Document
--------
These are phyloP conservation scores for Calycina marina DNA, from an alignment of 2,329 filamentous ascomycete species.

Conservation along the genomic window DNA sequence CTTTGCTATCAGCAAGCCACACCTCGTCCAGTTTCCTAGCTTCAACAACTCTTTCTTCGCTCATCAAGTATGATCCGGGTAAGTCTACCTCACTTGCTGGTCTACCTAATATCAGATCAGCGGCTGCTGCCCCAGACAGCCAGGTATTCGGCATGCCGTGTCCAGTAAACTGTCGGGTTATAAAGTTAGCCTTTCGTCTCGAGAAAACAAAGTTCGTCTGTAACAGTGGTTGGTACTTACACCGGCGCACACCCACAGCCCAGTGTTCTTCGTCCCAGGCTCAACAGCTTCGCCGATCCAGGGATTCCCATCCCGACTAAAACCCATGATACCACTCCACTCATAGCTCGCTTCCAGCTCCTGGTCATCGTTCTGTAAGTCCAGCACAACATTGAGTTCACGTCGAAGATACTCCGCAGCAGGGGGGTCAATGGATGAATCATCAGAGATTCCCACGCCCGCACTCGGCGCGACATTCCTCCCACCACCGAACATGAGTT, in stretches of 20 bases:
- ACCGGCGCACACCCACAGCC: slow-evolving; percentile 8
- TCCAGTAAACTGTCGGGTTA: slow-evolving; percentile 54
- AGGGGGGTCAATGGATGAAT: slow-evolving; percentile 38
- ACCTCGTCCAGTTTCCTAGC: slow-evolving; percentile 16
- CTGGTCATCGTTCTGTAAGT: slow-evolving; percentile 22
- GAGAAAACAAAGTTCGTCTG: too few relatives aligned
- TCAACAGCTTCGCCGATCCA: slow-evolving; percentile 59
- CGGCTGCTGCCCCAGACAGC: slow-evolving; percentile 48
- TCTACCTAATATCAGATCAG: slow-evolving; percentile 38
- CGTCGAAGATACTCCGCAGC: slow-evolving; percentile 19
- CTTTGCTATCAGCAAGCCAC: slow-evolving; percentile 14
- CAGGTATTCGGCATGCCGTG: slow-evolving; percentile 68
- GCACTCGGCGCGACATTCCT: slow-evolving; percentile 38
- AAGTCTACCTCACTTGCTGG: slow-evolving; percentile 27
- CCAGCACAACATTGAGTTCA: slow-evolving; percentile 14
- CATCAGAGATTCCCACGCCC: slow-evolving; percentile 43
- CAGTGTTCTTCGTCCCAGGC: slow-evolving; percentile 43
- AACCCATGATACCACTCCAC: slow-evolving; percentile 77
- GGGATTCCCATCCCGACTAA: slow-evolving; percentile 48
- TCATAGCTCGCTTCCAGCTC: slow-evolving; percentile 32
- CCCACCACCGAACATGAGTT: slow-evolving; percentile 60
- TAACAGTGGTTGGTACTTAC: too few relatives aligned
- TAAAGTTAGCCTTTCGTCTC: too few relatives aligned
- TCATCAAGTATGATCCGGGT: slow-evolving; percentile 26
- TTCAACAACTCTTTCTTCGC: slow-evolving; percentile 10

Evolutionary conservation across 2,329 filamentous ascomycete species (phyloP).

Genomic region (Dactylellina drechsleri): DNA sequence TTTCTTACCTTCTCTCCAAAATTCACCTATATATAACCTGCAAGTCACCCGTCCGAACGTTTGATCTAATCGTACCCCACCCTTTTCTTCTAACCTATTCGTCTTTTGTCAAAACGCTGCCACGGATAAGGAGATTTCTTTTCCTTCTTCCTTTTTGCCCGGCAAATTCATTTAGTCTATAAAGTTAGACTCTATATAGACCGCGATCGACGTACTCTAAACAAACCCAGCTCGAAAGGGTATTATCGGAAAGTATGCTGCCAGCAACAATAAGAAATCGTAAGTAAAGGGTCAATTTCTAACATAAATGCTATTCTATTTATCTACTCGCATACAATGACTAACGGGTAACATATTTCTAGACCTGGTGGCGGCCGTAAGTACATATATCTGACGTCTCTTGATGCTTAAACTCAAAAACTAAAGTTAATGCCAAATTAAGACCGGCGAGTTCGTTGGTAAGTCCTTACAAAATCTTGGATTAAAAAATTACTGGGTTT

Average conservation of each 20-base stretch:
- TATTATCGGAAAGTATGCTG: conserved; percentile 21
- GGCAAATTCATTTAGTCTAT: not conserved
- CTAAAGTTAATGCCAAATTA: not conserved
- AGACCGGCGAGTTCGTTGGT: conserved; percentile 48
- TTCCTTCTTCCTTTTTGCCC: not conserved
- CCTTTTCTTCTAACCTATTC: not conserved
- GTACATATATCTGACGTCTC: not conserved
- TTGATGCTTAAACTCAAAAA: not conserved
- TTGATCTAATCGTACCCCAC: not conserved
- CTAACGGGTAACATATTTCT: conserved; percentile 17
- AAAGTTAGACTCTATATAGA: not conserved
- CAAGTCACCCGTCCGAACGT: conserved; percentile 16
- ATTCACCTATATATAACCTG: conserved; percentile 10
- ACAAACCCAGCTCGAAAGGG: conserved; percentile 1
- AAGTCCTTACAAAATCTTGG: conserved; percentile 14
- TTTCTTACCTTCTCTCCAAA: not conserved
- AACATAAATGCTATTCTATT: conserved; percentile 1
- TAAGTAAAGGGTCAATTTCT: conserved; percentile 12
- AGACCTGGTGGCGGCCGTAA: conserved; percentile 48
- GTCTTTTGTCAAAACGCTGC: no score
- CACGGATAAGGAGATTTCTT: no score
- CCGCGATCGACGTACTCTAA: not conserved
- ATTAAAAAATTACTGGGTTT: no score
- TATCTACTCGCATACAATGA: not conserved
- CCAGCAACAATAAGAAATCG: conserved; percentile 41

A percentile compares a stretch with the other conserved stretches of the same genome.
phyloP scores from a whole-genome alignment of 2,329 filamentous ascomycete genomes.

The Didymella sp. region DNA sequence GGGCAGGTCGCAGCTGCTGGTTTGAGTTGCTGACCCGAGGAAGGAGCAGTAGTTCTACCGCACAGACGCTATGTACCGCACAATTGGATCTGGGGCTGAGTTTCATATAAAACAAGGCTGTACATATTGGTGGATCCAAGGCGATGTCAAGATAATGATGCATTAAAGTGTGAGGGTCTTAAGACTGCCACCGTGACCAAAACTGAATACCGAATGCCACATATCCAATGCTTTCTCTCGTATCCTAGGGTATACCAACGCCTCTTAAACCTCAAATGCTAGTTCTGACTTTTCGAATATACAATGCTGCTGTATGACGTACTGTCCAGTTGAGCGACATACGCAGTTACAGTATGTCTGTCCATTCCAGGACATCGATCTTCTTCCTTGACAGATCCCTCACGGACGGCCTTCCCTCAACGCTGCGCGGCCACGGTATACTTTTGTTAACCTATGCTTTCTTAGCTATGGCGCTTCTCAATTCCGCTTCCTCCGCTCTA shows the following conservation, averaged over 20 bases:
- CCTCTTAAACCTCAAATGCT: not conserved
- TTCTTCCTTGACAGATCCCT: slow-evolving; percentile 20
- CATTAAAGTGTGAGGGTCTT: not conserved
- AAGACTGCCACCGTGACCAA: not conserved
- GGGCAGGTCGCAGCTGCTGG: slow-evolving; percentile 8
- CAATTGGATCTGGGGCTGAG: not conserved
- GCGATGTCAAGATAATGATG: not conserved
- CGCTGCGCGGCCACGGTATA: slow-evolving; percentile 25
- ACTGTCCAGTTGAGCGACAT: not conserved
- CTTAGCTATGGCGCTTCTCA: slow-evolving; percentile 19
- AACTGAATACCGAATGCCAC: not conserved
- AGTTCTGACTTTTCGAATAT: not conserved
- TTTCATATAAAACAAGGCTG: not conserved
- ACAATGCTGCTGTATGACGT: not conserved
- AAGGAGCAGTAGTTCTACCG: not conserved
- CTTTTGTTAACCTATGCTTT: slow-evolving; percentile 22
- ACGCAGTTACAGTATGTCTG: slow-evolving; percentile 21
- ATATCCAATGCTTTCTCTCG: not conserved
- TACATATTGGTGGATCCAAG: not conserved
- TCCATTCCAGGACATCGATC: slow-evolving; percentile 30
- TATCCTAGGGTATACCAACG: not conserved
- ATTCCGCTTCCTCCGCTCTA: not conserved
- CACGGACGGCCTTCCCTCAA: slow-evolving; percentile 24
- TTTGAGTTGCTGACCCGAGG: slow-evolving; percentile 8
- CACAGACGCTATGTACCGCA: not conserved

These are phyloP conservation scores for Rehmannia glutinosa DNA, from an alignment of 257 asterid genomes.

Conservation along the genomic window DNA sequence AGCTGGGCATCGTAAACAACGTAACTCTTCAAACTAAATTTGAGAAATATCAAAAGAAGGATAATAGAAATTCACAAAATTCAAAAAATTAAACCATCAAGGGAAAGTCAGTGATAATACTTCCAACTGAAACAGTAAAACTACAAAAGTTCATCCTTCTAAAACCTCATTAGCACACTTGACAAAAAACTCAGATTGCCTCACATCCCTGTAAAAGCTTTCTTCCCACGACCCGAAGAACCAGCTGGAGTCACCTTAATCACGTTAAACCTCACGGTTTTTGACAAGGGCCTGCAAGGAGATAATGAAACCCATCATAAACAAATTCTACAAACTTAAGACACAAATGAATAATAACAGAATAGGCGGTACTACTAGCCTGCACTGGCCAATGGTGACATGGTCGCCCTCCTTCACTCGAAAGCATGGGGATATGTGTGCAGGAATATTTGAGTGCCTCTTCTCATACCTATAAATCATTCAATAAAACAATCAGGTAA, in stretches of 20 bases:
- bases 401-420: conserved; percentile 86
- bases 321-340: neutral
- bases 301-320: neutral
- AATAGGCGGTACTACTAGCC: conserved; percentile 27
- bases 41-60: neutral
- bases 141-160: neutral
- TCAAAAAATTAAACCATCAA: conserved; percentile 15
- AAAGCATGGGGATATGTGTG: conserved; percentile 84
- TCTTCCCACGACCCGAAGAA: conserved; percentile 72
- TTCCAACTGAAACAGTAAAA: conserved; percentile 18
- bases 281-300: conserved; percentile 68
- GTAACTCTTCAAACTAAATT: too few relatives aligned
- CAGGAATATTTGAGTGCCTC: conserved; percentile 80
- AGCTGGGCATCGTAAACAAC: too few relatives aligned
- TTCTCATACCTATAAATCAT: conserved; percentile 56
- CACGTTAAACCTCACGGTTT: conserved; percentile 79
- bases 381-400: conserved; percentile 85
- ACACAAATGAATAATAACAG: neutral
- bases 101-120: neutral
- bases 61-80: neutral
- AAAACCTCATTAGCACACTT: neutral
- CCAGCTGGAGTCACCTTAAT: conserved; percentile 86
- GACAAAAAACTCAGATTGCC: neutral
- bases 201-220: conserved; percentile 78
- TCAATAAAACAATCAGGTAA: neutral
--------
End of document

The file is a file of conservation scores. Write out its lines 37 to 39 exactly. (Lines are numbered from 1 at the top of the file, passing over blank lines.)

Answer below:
- GTACATATATCTGACGTCTC: not conserved
- TTGATGCTTAAACTCAAAAA: not conserved
- TTGATCTAATCGTACCCCAC: not conserved